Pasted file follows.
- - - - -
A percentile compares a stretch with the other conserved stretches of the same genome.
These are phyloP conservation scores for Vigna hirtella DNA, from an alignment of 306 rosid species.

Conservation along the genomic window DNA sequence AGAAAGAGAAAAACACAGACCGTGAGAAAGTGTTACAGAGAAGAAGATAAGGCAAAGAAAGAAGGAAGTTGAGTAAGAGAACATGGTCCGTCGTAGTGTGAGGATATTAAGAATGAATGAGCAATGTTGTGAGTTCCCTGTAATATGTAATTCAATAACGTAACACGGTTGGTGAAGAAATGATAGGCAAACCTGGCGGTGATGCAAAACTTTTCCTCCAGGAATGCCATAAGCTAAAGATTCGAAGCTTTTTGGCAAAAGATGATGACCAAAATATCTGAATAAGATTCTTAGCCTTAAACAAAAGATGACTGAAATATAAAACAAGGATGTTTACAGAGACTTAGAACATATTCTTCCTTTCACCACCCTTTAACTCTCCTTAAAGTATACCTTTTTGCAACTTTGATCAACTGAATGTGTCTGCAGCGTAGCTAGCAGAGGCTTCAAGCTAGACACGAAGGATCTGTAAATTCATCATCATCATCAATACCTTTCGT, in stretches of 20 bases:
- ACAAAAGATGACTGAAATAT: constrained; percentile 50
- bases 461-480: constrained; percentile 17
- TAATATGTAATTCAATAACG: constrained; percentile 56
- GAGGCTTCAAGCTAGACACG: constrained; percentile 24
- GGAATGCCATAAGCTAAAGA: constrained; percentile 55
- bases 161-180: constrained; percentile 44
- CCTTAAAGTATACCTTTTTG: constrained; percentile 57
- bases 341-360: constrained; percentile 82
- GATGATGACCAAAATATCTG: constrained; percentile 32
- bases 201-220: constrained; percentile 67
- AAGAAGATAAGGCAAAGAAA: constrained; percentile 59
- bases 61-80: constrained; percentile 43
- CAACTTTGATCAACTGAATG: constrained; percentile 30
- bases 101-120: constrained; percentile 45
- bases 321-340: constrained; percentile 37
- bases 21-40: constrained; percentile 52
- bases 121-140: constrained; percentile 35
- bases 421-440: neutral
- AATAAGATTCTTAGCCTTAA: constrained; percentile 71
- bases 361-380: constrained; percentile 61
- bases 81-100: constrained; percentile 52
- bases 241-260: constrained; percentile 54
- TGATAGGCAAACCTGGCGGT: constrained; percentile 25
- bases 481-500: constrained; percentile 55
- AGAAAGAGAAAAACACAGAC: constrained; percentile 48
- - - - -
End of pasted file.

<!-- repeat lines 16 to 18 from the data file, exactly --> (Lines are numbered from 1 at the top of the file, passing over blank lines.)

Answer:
- CAACTTTGATCAACTGAATG: constrained; percentile 30
- bases 101-120: constrained; percentile 45
- bases 321-340: constrained; percentile 37